New Age music has gone through a major reputation reboot in the last decade or so. For a long time, it was derided as purposely toothless man-made whalesong replication, made to accompany the self-absorbed scenes that emerged as the communal hippie dream of the ’60s curdled into cod-spiritual navel-gazing – and that’s not how it’s viewed any more.
Compilations of vintage cuts (notably Light In The Attic’s I Am The Center) have evidenced the artistic potential of meditative cosmic drifting. Likeminded contemporary artists have underlined the close alignment between becalmed branches of modern electronic music and the ambient soundscapes of New Age. Laraaji – one of the genre’s seminal cult heroes – has been at the forefront of this revival.
Born Edward Larry Gordon, Laraaji studied composition and worked with the likes of Larry Mizell and Marvin Gaye before exchanging a guitar for an autoharp/zither (a 36-string traditional American folk instrument). Influenced by a keen interest in Eastern mysticism, the result was the open-tuned, blissfully rippling extemporizations that populate Segue to Infinity. The four-LP set combines 1978 debut Celestial Vibration (a perfectly apt description for Laraaji’s trance-inducing MO) with six side-long explorations from the same period, prior to Laraaji being spotted playing on the streets of New York by Brian Eno (who promptly invited him to record 1980’s Ambient 3: Day Of Radiance), drawn from long-lost acetates spotted for sale on eBay.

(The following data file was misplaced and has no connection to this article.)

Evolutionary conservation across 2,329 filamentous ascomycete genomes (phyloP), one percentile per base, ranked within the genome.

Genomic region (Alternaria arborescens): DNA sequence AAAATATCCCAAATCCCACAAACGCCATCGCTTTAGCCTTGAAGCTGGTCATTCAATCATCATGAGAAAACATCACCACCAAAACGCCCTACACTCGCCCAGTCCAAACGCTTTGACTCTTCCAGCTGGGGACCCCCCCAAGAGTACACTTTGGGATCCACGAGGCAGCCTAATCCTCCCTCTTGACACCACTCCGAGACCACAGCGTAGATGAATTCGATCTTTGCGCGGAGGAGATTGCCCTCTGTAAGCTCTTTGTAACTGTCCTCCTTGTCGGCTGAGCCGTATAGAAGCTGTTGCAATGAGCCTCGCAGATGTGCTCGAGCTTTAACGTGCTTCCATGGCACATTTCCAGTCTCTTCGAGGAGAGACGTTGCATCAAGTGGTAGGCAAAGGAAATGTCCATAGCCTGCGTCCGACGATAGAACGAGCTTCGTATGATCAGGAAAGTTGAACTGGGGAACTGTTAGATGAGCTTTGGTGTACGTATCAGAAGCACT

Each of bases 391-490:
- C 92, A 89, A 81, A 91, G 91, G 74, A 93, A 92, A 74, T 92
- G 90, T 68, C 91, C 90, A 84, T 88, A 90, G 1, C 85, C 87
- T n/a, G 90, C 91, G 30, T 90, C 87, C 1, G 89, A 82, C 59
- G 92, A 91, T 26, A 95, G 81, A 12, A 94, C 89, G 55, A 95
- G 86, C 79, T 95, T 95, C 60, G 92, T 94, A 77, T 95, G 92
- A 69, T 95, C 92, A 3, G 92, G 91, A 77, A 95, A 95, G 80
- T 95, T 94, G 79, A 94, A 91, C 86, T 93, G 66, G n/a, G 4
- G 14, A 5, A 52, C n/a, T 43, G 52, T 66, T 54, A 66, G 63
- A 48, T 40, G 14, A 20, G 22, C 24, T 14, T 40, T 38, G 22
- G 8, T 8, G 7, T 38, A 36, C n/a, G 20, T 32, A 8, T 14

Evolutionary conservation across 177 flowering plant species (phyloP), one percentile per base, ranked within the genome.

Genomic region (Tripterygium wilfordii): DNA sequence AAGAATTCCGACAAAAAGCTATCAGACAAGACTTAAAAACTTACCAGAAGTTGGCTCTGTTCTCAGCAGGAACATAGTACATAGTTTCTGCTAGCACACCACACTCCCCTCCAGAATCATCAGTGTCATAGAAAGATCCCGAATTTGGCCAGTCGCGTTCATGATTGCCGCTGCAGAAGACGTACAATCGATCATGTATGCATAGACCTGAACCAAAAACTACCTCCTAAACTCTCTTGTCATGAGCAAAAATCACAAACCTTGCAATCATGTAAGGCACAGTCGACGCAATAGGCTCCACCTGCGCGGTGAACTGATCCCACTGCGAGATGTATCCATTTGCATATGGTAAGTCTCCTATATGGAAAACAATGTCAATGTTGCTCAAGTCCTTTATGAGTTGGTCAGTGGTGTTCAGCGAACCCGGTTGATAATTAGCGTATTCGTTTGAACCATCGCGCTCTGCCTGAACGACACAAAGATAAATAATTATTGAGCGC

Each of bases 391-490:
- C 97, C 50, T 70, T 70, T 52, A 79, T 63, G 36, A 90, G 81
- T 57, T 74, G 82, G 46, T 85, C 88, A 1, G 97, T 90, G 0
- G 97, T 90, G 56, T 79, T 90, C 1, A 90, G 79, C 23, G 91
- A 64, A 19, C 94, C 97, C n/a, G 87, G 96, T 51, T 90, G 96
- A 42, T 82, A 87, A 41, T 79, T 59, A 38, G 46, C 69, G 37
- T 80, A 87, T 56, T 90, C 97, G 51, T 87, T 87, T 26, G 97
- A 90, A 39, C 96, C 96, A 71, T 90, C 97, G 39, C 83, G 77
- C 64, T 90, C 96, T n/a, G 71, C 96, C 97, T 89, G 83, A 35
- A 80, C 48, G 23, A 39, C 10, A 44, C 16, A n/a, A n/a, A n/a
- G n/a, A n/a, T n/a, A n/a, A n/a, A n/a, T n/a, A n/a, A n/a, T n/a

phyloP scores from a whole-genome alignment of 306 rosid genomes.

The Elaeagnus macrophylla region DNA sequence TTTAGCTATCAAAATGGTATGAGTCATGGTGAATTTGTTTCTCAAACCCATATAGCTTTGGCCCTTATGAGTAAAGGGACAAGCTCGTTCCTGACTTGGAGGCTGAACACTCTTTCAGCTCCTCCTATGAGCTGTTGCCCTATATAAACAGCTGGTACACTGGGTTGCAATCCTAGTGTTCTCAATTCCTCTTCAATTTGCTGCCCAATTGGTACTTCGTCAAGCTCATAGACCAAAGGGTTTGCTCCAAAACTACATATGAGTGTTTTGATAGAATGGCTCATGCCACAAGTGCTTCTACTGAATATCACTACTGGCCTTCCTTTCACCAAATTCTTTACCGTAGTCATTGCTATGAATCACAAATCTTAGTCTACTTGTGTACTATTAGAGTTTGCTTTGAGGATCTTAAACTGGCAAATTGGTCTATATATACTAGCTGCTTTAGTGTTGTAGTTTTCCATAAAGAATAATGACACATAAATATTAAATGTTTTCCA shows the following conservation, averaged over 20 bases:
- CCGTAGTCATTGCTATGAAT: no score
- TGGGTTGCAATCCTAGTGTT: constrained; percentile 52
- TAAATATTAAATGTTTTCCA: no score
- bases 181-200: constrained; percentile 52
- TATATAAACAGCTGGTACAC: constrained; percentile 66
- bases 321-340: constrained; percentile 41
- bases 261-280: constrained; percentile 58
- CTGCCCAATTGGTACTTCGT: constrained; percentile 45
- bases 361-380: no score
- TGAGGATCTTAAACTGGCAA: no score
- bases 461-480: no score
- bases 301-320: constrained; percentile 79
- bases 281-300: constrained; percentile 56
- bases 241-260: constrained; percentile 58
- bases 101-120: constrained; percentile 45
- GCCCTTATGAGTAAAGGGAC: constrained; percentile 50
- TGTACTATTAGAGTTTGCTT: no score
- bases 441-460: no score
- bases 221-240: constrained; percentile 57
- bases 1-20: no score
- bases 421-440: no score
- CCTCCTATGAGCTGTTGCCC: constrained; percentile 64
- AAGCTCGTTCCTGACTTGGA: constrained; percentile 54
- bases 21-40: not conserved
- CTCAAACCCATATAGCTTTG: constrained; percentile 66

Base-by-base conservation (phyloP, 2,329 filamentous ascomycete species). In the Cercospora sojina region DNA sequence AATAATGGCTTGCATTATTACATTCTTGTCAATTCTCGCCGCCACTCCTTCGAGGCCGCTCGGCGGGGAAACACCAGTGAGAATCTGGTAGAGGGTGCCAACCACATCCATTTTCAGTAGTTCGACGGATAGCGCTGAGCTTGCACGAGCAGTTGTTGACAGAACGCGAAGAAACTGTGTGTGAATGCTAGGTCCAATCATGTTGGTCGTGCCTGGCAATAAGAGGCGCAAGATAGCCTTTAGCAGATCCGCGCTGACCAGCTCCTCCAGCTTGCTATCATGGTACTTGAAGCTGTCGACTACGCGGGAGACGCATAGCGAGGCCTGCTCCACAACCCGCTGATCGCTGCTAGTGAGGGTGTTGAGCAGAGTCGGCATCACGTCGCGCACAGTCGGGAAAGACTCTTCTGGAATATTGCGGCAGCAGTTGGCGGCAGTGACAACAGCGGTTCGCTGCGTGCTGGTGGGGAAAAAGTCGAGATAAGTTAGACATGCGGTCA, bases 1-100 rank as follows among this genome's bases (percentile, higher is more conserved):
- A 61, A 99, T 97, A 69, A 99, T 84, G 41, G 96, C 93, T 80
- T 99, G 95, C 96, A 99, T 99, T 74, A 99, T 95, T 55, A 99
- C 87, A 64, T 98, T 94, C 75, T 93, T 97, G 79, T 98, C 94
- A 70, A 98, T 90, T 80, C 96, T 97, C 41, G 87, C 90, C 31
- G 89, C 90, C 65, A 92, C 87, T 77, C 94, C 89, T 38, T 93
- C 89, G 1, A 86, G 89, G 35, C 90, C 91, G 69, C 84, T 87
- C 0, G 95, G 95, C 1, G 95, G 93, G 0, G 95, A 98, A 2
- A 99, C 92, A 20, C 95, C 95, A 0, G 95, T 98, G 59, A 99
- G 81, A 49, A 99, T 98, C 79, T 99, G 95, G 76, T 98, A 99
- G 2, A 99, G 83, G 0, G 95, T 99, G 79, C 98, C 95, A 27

Segue to Infinity is essentially mood music, in the most literal meaning of the phrase. If one were to approach it in a mood for action, sudden movements and drama, and the slow-burningly stationary proceedings are likely to frustrate with their unhurried glide, with the same reverberating harp-like open chords repeating endlessly across a vast blank canvas. Go in with differently tuned ears, and alluringly hypnotic depths soon emerge from Laraaji’s deliberately restricted toolkit. The serene ‘Ocean’ has a gentle push and pull akin to waves lapping on a deserted beach during a particularly pretty sunset, while ‘Koto’ adds motifs from East Asian folk music to its rattling drones. Best of all is ‘Segue to Infinity’: as Laraaji’s rippling zither and an unknown flautist (recorded so closely you hear every breath) embark on an extended gentle joust for the spotlight, the track cultivates the same beauteous ebb and flow as the finest workouts of jazz musicians a la Alice Coltrane and Pharoah Sanders, musicians on a different stylistic path but sharing the same spiritually questing aims.
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